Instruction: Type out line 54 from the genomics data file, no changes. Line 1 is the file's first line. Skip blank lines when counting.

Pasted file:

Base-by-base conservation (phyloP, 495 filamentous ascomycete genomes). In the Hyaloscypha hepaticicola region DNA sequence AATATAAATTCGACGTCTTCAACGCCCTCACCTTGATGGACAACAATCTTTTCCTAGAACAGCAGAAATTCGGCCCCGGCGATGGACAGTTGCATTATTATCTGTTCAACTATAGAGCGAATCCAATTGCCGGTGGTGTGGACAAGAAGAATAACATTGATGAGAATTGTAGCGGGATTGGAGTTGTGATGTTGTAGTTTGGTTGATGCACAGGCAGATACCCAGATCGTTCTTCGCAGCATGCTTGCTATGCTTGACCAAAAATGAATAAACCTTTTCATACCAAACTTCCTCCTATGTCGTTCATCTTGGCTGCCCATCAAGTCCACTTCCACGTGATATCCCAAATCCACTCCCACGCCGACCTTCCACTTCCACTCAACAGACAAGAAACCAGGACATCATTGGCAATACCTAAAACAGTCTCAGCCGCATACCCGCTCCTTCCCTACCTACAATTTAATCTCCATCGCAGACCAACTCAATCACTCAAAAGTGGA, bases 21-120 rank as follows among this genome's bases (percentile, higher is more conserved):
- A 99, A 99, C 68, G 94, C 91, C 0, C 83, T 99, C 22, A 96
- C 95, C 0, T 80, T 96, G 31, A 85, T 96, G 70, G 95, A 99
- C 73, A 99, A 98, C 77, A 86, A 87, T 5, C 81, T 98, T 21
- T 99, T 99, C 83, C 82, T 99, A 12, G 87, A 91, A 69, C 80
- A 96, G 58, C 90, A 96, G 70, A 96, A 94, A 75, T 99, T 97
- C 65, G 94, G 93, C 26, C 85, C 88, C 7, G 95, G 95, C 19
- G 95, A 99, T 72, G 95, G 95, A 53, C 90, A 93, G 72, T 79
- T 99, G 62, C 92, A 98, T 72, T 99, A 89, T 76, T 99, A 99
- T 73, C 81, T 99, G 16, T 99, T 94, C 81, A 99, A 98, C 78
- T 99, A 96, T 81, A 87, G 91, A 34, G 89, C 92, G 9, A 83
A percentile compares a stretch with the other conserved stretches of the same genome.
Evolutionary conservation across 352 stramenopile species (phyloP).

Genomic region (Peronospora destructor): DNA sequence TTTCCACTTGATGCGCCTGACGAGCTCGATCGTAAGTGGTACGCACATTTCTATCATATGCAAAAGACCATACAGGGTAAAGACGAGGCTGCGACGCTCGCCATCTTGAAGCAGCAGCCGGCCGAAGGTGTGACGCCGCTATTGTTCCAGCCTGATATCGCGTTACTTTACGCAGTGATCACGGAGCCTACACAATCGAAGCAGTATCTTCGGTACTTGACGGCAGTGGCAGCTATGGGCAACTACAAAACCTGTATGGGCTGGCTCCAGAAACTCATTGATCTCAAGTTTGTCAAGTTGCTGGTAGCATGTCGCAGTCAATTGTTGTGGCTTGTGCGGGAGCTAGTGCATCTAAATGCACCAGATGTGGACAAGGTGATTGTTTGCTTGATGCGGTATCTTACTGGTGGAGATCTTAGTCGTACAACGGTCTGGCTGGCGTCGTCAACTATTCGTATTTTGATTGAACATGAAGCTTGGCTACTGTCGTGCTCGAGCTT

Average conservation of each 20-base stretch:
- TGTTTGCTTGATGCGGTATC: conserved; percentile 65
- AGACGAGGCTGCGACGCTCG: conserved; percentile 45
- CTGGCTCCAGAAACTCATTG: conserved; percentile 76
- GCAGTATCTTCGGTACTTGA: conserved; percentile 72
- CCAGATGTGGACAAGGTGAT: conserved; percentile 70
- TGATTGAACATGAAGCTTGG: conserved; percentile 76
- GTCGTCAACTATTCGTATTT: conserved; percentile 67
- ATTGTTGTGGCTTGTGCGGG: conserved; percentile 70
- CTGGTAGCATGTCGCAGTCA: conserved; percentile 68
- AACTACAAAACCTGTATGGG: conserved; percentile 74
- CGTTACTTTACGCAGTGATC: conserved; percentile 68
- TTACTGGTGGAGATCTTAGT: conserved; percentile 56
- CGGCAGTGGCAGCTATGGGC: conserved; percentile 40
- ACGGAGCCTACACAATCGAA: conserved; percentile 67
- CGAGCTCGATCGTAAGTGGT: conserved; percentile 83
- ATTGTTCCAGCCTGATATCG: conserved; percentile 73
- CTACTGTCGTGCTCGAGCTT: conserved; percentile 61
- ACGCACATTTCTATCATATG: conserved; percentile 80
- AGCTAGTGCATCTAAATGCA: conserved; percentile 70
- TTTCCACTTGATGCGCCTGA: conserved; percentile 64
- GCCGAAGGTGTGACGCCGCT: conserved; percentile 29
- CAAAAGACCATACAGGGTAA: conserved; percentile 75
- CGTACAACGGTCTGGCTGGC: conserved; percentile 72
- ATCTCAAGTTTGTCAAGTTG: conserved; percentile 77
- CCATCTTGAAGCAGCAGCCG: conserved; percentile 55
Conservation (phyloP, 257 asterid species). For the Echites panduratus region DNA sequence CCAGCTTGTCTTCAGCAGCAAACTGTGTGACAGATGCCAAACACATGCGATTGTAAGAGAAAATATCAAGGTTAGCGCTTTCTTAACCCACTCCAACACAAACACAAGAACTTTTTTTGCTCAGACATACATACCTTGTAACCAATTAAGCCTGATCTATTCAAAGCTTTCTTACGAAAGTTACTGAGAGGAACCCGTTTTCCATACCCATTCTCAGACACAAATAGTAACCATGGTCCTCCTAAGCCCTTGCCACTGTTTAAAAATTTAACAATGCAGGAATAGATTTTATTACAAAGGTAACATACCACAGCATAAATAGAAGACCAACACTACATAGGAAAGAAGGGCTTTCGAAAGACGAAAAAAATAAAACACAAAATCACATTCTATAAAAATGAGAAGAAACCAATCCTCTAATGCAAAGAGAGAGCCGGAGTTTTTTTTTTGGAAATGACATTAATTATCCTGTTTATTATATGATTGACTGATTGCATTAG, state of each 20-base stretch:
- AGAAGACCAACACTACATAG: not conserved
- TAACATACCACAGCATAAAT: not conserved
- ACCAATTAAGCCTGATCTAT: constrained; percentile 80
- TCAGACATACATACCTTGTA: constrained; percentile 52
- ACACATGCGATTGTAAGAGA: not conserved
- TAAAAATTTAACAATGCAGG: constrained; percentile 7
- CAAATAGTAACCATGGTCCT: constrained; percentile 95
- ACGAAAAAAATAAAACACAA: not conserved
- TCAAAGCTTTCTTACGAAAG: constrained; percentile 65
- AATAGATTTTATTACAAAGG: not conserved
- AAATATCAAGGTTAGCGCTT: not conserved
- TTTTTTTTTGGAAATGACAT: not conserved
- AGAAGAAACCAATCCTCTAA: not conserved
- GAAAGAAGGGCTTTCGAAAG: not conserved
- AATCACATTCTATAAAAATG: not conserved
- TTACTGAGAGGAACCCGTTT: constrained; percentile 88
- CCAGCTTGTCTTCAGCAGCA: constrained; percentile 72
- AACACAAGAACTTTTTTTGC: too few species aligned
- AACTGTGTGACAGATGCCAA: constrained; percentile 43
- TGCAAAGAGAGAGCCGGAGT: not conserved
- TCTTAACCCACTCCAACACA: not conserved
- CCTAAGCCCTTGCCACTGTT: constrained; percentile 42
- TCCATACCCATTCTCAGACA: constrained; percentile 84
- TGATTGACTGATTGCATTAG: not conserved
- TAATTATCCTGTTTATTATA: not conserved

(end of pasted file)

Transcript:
- AGAAGAAACCAATCCTCTAA: not conserved